The organisation behind the RSPO backed palm oil certificate scheme has restated the benefits of the programme in bringing sustainable palm oil to the market, in light of what it calls "misleading" claims about it from leading palm oil producer.
Earlier this month, the supplier of the food, cosmetics and homecare product ingredient, New Britain Palm Oil Limited (NBPOL), said a deal to increase the supply of sustainably certified segregated palm oil (CSPO) into Europe could herald the demise of the GreenPalm certification system.
Alan Chaytor, executive director of NBPOL, told this publication that many industry players “view green certificates with a great deal of suspicion as to what effect, if any, purchasing them has on making the palm oil industry sustainable.”
But Bob Norman, general manger of GreenPalm has retaliated, saying: “The NBPOL comments were not in the spirit of the Roundtable on Sustainable Palm Oil (RSPO).
Furthermore, NBPOL is a registered certificate owner under the GreenPalm scheme, which makes the company’s remarks all the more surprising.”
And New Britain, continued the GreenPalm boss, only referred to the European market in its comments and did not take into account the fact that very little of global palm oil production is actually destined for European manufacturers’ use.
The RSPO-approved GreenPalm certificate trading scheme, argues Norman, enables RSPO certified producers to earn more – $14m in additional income - for their efforts, wherever they are in the world and, crucially, not whether they export to Europe.
In addition, the certificate sales, he stressed, have supported the production of 1.8 million tonnes of certified sustainable material.
“GreenPalm is engaged therefore in a much wider campaign, with global reach, rather than limiting itself to producers who already deliver to Europe,” added Norman.
He told this publication that for users of palm or palm kernel derivatives, which are “not yet available from certified sustainable sources in sufficient quantities,” the GreenPalm programme makes sense as it allows them to “contribute to sustainable production and make supporting claims.”
Kellogg's recently announced an increase in the volumes of its global output that were to be covered by the GreenPalm scheme.
Complex supply chain
Most palm oil is produced through processes that see large quantities from multiple sources mixed to achieve the critical mass practical for refining, and then again for transportation.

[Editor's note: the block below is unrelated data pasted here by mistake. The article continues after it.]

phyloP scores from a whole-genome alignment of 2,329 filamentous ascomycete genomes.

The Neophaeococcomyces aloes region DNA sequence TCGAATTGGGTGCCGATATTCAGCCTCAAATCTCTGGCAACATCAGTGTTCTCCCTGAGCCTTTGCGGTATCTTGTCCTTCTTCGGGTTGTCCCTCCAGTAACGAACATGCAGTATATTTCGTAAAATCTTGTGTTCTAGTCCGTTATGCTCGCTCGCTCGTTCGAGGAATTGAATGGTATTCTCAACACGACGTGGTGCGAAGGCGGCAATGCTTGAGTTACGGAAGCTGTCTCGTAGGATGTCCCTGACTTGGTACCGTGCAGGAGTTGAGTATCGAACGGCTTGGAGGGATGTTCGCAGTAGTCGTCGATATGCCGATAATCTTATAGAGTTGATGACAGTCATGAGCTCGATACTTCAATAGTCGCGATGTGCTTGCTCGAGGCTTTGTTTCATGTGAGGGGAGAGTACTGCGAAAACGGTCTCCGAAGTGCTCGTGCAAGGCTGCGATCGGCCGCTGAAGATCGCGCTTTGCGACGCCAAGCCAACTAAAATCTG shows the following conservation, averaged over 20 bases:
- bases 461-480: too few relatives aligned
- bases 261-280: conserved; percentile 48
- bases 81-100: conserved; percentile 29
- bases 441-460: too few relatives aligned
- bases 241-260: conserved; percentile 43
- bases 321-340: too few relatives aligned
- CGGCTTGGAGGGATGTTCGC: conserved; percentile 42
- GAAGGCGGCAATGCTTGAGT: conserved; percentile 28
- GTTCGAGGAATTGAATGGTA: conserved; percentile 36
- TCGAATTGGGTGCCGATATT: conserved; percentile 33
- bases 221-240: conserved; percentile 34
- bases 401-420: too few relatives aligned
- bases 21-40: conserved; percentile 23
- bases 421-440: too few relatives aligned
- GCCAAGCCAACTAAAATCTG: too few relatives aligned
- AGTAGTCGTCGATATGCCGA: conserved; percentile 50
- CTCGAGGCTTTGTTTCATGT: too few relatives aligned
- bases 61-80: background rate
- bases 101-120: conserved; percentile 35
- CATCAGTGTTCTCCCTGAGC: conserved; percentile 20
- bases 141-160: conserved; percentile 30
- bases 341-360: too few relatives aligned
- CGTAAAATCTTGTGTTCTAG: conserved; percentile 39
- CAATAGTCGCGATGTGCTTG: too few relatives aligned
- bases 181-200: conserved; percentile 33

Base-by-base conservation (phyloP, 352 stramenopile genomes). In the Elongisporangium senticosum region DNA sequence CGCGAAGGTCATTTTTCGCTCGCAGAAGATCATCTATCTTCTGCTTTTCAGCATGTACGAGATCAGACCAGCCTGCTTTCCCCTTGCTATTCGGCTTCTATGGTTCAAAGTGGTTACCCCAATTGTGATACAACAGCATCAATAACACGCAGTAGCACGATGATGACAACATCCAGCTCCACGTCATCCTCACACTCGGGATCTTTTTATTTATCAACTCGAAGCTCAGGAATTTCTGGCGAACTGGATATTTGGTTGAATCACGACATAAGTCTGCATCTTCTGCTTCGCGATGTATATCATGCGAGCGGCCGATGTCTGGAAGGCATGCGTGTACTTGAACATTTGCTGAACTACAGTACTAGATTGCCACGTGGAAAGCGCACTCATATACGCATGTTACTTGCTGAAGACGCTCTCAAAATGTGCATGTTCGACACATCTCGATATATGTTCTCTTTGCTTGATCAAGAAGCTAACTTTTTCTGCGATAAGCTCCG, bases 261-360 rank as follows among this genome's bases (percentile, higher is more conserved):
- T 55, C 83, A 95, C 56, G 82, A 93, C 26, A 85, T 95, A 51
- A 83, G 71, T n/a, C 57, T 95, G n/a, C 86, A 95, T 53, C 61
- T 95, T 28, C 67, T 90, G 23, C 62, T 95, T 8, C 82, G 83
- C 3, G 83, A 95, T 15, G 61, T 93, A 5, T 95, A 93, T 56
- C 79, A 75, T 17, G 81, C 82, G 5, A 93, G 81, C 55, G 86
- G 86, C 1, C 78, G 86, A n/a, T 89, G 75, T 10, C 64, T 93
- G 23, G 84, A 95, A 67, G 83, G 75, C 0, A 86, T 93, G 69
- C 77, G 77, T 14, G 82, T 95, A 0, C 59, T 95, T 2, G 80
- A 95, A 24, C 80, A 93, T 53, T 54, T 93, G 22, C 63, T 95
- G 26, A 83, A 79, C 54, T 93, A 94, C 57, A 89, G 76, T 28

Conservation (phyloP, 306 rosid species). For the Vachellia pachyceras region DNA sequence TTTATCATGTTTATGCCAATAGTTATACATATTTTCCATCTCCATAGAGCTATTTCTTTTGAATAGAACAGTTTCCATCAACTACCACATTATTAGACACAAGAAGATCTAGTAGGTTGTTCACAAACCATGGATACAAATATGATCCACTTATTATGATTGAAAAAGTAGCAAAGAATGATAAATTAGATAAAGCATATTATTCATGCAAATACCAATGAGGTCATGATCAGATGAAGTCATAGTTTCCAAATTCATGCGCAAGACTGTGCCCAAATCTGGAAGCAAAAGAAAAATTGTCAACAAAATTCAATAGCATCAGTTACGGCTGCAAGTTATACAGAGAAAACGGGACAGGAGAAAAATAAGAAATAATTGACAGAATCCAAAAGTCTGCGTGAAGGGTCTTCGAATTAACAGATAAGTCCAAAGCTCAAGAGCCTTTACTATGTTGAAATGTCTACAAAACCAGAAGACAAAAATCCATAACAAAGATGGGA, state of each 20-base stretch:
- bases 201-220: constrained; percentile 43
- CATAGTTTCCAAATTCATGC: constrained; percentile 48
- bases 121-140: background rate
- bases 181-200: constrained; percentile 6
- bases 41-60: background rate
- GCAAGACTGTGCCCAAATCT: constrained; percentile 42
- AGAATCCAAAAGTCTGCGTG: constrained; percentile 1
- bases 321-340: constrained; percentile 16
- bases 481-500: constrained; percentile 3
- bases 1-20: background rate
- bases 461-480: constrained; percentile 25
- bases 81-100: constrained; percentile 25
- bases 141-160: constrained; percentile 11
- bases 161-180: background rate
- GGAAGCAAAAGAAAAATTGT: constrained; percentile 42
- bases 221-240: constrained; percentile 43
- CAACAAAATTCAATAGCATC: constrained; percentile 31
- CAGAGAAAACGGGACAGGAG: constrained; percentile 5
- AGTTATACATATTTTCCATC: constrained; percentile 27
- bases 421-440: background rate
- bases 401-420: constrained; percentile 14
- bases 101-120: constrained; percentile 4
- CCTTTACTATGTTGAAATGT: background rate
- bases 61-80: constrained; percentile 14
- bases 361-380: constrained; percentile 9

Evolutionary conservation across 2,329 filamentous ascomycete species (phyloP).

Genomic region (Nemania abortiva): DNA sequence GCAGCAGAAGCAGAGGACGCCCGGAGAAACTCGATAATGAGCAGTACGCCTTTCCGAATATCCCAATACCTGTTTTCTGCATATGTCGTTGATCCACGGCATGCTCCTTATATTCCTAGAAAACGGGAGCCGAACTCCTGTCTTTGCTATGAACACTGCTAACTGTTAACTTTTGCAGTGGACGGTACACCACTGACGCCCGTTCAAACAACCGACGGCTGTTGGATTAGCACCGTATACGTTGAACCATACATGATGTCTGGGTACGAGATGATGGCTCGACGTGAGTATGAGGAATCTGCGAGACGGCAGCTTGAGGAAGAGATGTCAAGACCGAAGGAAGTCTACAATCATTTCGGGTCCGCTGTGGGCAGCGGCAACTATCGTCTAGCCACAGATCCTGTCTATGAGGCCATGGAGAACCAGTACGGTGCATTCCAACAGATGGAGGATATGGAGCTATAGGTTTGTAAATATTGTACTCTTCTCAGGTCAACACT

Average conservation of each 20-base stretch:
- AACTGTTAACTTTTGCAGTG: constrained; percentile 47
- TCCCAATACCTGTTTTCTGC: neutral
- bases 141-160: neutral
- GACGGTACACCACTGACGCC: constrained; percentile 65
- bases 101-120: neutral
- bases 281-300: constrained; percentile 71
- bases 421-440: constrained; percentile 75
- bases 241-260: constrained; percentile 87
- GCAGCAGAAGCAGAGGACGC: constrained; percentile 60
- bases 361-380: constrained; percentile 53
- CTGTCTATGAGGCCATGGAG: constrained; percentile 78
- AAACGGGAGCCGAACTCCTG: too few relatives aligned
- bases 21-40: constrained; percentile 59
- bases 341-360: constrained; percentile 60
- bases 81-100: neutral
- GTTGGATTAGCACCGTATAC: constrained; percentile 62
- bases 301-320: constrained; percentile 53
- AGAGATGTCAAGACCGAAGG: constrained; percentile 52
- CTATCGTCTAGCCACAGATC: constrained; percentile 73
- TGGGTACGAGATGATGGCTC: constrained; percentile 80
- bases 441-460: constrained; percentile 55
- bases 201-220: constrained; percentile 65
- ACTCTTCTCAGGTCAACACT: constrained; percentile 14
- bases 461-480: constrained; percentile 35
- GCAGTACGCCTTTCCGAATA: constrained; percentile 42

And the GreenPalm boss argues that the processing infrastructure is not yet in place and will be some years off in terms of ensuring the availability of large volumes of CSPO palm oil derivatives such as stearin, a useful source of fully natural hard fat component for products such as shortening and pastry and bakery margarines.
Moreover, in relation to the allegations by NBPOL that the offset scheme was “unaudited and therefore open to abuse,” Norman stressed that, on the contrary, every aspect of the GreenPalm programme is RSPO audited and fully transparent, with “strong and clear rules.”
“Every certificate sold is directly supporting RSPO certified production from audited producers. Buyers and redeemers of GreenPalm certificates are recorded, and open to public scrutiny,” he said.
The challenge now for the RSPO, said the GreenPalm boss, is to increase the number of independent smallholders – which make up 40 per cent of the world’s palm oil producers - that are RSPO certified.
About 54 per cent of the world's current RSPO-certified palm oil production capacity is in Malaysia. Indonesia is second, with about 35 per cent of the current global supply.
Papua New Guinea and Colombia provide the remaining 10 per cent and 1 per cent, respectively, according to RSPO data.
Meanwhile, that RSPO today announced that certified palm oil production facilities produced their five-millionth tonne of certified sustainable palm oil earlier this month.
And the NGO and industry backed group said that the current estimated annual production capacity of RSPO-certified production units equals about 9 per cent of global production, estimated to be about 46 million tonnes annually.